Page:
Yet with him being such a big name in the UK, his Tweets are followed quite heavily, and it didn’t take long for his promotion of the unlicensed Punt Casino to come to the attention of the regulatory body. The Advertising Standards Authority (ASA) was another organisation that took issue with an alternative Tweet he had made regarding NFTs, in which he stated that they cannot ever lose their initial value. Where both statements are concerned, Owen did end up breaching UK law.
It was on May 16 that he first published his Tweet advertising the Punt Casino site, but once enquiries were made regarding it, and Owen was given a formal warning on it, the Tweets were deleted.
What Was Wrong With The NFT Post?
It was only one month prior to the Tweet about Punt Casino that Owen had promoted an NFT project, labelling it as the first scheme of its kind to be introduced. Through it, Owen suggested that it would be an NFT containing a code which ensures it cannot be sold for a lower price than it was originally purchased for. Therefore, the owner cannot suffer any losses, theoretically.
Yet this statement breached the rules of the ASA because he was promoting cryptocurrency products. That Tweet was also removed, as was confirmed by a spokesperson for Owen.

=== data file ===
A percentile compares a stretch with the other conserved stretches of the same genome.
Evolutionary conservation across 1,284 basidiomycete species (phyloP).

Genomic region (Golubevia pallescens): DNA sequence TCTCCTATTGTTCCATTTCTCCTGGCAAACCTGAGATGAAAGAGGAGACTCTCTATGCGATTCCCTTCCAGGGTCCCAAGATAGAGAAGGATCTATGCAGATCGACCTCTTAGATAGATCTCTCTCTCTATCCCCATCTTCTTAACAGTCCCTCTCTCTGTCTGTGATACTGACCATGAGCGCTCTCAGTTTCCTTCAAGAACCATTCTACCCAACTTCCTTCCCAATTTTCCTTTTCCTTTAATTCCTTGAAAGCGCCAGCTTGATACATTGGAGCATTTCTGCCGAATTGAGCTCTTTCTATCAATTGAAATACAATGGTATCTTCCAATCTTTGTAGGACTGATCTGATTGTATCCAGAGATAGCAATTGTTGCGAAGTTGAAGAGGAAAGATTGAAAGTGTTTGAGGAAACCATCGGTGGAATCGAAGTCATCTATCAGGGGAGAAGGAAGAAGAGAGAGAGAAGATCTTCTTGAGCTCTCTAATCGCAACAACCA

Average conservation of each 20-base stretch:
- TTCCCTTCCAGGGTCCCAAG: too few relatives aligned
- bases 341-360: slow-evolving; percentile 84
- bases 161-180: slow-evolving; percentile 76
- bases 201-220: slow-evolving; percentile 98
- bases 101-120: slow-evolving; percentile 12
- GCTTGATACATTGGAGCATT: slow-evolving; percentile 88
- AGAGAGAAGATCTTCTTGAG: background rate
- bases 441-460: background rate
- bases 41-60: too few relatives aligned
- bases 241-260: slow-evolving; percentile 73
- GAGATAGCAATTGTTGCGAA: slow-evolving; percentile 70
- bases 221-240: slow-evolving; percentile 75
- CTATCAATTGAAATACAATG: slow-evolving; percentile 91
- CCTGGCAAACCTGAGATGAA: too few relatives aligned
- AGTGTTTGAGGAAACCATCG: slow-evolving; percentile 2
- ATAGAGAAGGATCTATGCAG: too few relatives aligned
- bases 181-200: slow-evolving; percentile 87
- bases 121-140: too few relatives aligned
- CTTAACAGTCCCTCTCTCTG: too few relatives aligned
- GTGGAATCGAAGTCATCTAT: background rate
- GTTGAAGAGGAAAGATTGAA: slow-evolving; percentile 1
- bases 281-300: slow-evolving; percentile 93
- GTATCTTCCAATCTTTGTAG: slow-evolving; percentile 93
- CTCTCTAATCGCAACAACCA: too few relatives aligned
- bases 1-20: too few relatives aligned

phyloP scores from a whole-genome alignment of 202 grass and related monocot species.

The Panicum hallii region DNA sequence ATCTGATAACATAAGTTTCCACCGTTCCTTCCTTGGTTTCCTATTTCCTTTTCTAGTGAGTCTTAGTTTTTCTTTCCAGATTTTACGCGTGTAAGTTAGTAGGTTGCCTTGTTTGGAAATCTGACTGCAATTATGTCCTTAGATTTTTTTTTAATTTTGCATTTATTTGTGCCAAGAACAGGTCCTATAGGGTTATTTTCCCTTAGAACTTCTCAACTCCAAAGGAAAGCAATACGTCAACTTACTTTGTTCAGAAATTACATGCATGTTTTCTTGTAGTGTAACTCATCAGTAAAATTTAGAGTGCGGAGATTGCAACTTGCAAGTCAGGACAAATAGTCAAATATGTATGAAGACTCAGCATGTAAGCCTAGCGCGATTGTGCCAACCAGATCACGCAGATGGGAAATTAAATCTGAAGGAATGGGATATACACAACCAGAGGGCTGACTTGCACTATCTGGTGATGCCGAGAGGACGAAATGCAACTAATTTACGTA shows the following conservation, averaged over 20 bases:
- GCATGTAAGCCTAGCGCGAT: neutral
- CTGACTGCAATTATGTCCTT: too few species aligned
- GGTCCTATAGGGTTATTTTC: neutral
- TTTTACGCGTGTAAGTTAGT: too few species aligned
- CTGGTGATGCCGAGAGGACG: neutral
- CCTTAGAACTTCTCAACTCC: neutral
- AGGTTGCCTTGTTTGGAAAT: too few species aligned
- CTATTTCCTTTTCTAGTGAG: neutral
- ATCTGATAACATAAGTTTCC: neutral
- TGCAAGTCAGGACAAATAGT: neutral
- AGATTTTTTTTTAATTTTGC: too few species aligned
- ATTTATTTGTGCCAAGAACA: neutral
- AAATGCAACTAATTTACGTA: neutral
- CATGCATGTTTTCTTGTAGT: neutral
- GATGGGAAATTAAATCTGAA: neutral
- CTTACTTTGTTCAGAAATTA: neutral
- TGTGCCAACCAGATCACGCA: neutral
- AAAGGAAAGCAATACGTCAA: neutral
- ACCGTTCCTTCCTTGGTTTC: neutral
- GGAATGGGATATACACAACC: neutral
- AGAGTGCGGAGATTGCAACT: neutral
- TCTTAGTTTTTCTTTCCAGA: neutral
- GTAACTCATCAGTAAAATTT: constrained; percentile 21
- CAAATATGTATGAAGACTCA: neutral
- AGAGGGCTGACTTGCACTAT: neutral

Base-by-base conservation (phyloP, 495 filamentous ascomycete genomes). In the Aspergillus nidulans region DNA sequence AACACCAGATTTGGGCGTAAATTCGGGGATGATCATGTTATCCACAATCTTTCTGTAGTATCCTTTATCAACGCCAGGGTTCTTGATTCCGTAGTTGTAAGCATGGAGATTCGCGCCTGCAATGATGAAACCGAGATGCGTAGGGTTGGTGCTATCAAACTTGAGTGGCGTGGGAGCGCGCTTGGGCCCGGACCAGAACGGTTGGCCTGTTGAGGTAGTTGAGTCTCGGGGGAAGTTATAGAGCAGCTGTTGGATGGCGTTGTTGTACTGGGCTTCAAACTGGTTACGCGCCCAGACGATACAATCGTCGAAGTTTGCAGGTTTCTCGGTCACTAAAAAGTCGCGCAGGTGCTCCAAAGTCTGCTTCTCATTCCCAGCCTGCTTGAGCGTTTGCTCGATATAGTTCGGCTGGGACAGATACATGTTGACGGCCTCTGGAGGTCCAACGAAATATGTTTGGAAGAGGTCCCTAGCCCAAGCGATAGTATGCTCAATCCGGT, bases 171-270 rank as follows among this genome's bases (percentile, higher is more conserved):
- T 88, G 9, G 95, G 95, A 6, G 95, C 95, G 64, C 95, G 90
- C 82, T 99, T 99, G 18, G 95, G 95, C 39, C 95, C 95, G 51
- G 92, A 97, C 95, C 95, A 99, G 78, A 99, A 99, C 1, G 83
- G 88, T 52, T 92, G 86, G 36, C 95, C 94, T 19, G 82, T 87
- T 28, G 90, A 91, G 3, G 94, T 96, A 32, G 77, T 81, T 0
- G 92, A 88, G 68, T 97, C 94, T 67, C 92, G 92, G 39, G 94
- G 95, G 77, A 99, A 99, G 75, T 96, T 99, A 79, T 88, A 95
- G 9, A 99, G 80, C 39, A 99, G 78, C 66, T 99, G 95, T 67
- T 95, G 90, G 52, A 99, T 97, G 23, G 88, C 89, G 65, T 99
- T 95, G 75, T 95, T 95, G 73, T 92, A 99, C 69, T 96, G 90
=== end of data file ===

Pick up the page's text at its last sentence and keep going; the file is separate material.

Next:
And despite the fact that many have labelled Owen as being quite boring in terms of his lifestyle, The Sun had something different to report on that front. A variety of scandals were brought to light by the newspaper brand in 2021, including a report that he allegedly begged a former Big Brother star for nude photographs.
Granted, the promotion of a cryptocurrency casino and an NFT product isn’t anywhere near as scandalous as what The Sun reported about his alleged personal life, and it is likely that he just wasn’t informed on the laws surrounding such actions.
It was in May of 2022 that Punt announced Michael Owen as a recent brand ambassador. This will see him appear in a variety of commercials and online ad campaigns for the site, although the likelihood is that these will not be seen in the United Kingdom due to the aforementioned laws.
The laws on celebrities and sportspeople appearing in gambling advertisements are getting ever tougher as well. In October of this year, anyone considered to be a star of such magnitude will not be able to appear in commercials to promote gambling brands. The Committee for Advertising Practice (CAP) said that while the new rules regarding this are “tough”, they are part of the organisation’s commitment to safeguarding young and vulnerable people.
The legislation coming into effect dictate that gambling and lottery advertisements should not “be likely to be of strong appeal to children or young persons, especially by reflecting or being associated with youth culture”. Any references to content found in video games or gameplay of that nature that is popular with under 18s will also be restricted.
That news was welcomed by another former footballer in Paul Merson, who had previously stated that it sickened him to see former players and managers appearing in gambling advertisements. Merson is himself a former gambling addict, and has been campaigning for stronger betting laws to be introduced to the UK market.